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How to divide your jewelry in the divorce

Jewelry can have significant emotional and financial value, and negotiating to keep it during divorce could be a problem if you focus on the former and forget to explore the latter. There are two major factors to address before you reach the negotiation table.

Is it marital property?

In the case of an engagement ring, the jewelry belongs to the wife because it is a gift given before the marriage, making it separate property. However, if it is the husband's family heirloom, a judge may rule that the wife must give it back. Other heirlooms, inherited jewelry and gifts are typically separate property, as well.

Jewelry that either you or your spouse purchased after the wedding, though, become marital property. You will have to determine who gets these personal items.

What is its monetary value?

No matter how much you want the matching diamond necklace and earrings, you should not decide you are willing to trade anything and everything to get it. Instead, you need to find out exactly what it is worth. This will probably not be the price you or your spouse paid for it. 

When dealing with expensive items, you do not want to rely on your own research. You should consider hiring a professional appraiser to determine the jewelry's fair market value. The appraiser should be a jewelry expert. A judge is likely to lend more credibility to a value reached by using the Uniform Standards of Professional Appraisal Practice, so you want to ask the appraiser if he or she uses this method. You may also want to find someone willing to provide expert testimony in court, in case your spouse disputes the appraisal.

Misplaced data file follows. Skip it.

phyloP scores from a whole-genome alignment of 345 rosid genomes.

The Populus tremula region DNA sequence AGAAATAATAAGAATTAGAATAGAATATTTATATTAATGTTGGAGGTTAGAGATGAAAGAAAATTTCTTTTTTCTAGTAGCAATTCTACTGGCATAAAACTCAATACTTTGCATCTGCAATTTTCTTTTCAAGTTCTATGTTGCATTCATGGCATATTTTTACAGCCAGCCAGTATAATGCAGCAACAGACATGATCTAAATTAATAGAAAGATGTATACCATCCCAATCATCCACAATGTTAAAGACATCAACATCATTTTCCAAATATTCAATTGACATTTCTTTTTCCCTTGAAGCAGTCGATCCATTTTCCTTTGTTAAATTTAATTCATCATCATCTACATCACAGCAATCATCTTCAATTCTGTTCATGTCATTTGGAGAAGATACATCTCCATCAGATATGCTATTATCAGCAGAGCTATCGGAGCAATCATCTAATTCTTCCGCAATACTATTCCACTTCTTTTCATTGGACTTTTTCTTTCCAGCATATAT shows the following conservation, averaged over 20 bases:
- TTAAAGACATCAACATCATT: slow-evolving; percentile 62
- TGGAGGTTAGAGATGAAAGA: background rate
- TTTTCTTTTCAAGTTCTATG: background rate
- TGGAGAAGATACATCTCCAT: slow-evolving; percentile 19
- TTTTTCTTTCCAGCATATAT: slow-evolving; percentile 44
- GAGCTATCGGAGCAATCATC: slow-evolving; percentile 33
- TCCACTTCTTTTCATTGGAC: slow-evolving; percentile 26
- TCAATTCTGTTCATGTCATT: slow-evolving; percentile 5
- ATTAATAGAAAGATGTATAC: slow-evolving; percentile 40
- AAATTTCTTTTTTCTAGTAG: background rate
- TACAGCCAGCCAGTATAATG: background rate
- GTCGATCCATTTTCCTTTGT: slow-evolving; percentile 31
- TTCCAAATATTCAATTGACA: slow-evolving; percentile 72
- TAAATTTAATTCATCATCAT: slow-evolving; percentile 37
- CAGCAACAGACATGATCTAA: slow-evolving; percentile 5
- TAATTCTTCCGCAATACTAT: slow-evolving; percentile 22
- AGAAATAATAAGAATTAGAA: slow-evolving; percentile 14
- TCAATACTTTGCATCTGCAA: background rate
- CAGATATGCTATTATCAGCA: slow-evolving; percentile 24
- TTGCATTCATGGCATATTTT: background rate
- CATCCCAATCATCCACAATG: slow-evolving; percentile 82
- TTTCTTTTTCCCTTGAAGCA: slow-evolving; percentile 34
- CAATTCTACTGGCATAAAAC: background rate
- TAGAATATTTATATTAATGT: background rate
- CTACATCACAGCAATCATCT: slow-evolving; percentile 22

Provide your appraiser with pictures, a description that includes distinguishing or unique features, details about where the jewelry came from, etc. With this information, he or she will determine the fair market value by comparing your item with similar jewelry sales at various markets such as auctions, dealers, wholesalers and retailers. 

Once you have the dollar amount, you can decide rationally what items of equal value you are willing to give up to your soon-to-be-former spouse in exchange for the jewelry you want.

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